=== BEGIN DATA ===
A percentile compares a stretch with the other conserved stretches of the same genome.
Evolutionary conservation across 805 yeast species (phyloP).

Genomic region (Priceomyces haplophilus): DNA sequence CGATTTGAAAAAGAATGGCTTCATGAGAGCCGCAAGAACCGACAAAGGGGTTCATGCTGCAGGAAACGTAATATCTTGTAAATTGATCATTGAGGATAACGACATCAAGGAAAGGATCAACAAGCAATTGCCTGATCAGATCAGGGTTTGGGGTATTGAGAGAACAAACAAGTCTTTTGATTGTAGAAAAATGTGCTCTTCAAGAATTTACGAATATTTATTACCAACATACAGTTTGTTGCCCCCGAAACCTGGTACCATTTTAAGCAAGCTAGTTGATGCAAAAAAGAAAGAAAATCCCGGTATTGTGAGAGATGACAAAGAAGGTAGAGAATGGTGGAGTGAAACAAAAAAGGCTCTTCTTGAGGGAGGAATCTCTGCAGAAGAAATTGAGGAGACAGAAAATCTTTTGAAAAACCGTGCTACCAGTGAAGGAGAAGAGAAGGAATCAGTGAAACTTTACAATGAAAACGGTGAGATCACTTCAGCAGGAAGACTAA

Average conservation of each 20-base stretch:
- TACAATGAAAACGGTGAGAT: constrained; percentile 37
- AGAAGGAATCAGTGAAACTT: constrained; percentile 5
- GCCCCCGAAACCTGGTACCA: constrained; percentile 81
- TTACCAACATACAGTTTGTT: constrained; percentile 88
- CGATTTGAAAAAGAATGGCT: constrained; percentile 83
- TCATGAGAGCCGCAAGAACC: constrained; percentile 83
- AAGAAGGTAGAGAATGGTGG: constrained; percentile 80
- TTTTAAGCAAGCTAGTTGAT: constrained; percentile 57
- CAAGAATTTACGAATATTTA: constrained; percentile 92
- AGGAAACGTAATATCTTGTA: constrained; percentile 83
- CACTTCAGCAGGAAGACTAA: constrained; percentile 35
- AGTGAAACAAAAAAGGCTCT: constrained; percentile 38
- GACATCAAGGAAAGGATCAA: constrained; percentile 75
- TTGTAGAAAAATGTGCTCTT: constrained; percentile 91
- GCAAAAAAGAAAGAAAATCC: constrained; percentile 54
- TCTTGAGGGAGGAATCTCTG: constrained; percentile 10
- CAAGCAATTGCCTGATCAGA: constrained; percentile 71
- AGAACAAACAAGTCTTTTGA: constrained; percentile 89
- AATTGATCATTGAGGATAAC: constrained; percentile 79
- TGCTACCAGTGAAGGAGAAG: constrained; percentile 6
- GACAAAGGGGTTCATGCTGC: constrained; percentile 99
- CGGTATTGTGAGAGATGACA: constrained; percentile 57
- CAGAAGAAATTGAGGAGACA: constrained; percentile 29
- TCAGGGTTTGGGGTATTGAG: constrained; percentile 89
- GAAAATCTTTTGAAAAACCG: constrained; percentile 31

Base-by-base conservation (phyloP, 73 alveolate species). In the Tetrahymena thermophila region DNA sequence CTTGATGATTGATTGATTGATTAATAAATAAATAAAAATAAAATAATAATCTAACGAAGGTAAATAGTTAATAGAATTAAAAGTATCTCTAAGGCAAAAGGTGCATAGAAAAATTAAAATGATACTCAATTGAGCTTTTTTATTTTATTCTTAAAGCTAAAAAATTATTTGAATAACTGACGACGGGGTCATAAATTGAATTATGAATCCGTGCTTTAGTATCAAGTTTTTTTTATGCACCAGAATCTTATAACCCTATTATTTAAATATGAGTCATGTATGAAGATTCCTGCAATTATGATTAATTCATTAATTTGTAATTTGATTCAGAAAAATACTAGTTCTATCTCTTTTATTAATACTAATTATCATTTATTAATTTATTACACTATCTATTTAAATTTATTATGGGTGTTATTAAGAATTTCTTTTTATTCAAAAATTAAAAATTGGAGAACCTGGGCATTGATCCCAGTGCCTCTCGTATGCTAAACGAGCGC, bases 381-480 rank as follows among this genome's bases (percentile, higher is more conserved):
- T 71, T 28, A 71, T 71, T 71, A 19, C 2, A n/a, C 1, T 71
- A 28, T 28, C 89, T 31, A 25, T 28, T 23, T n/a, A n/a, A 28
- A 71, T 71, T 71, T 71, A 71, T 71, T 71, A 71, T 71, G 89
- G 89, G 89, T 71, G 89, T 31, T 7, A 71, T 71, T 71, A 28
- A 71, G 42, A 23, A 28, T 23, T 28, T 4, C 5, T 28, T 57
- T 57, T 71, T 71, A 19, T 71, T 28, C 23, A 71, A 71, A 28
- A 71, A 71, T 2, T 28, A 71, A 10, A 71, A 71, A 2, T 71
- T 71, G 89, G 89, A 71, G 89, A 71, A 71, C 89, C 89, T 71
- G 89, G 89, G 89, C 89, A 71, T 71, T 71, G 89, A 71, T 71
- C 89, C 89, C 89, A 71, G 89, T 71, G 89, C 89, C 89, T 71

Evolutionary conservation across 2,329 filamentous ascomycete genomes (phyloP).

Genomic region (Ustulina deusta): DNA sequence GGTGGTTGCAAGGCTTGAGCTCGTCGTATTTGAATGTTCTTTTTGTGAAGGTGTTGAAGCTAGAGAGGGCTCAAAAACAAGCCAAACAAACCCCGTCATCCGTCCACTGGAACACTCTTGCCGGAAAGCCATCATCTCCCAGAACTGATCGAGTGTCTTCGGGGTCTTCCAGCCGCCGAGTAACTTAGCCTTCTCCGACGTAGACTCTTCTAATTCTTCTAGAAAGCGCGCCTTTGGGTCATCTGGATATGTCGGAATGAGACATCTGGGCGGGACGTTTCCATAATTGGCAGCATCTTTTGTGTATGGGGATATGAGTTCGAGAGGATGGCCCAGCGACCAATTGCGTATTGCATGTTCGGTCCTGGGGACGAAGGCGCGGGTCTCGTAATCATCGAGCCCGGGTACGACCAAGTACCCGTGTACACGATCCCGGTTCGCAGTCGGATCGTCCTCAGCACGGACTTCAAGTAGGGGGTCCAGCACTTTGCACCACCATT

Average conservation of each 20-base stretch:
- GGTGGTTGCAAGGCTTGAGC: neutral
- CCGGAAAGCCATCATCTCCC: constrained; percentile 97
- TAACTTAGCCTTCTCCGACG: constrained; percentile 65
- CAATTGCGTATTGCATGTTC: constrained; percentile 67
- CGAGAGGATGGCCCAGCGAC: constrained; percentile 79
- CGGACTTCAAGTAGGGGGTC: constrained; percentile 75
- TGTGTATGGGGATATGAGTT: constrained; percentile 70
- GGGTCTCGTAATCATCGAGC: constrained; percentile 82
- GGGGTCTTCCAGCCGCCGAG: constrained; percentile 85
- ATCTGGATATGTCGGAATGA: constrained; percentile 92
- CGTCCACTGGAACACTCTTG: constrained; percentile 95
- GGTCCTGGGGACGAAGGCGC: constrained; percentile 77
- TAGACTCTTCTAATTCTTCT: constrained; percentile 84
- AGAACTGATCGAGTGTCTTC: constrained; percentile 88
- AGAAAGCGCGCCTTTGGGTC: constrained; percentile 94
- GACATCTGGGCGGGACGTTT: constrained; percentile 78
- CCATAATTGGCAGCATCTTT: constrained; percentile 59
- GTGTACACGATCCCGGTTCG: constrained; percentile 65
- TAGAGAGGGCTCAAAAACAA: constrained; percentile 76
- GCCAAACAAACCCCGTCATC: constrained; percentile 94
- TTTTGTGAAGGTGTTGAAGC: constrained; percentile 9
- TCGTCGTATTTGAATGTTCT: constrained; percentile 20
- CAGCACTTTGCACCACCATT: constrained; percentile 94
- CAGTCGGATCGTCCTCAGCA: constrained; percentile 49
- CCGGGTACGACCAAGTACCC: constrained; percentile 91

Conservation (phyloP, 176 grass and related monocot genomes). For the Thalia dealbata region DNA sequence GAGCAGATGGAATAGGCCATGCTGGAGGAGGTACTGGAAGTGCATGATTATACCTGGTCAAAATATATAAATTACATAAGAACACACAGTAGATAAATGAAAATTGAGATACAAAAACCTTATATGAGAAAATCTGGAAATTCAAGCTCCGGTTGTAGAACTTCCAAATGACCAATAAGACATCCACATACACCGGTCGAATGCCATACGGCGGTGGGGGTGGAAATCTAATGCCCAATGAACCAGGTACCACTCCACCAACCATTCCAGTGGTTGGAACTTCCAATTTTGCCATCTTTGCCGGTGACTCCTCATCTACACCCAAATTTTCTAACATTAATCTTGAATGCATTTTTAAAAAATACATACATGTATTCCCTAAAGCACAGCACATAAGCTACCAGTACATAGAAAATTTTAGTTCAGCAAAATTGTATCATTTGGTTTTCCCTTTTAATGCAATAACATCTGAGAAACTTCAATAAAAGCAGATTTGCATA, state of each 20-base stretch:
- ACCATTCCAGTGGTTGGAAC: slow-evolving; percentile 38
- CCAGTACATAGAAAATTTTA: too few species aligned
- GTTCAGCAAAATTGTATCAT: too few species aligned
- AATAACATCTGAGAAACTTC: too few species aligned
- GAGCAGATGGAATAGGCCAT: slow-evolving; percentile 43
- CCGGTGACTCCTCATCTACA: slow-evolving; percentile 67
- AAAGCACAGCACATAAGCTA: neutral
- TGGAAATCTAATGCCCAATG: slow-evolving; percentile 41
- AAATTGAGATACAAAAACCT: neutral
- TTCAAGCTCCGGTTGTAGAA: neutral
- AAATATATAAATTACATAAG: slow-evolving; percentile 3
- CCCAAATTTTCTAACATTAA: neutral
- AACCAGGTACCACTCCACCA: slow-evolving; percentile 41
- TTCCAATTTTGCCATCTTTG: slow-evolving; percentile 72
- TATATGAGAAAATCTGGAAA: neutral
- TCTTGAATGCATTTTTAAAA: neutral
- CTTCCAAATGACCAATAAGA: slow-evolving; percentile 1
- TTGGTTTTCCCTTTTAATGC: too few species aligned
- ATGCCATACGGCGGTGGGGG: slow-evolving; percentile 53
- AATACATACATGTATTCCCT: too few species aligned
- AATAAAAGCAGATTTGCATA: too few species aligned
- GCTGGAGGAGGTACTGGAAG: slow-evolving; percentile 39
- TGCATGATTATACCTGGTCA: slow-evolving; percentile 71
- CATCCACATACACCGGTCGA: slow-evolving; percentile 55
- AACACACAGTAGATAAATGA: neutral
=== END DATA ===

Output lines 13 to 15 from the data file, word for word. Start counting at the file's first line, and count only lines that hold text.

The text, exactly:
- CAAGAATTTACGAATATTTA: constrained; percentile 92
- AGGAAACGTAATATCTTGTA: constrained; percentile 83
- CACTTCAGCAGGAAGACTAA: constrained; percentile 35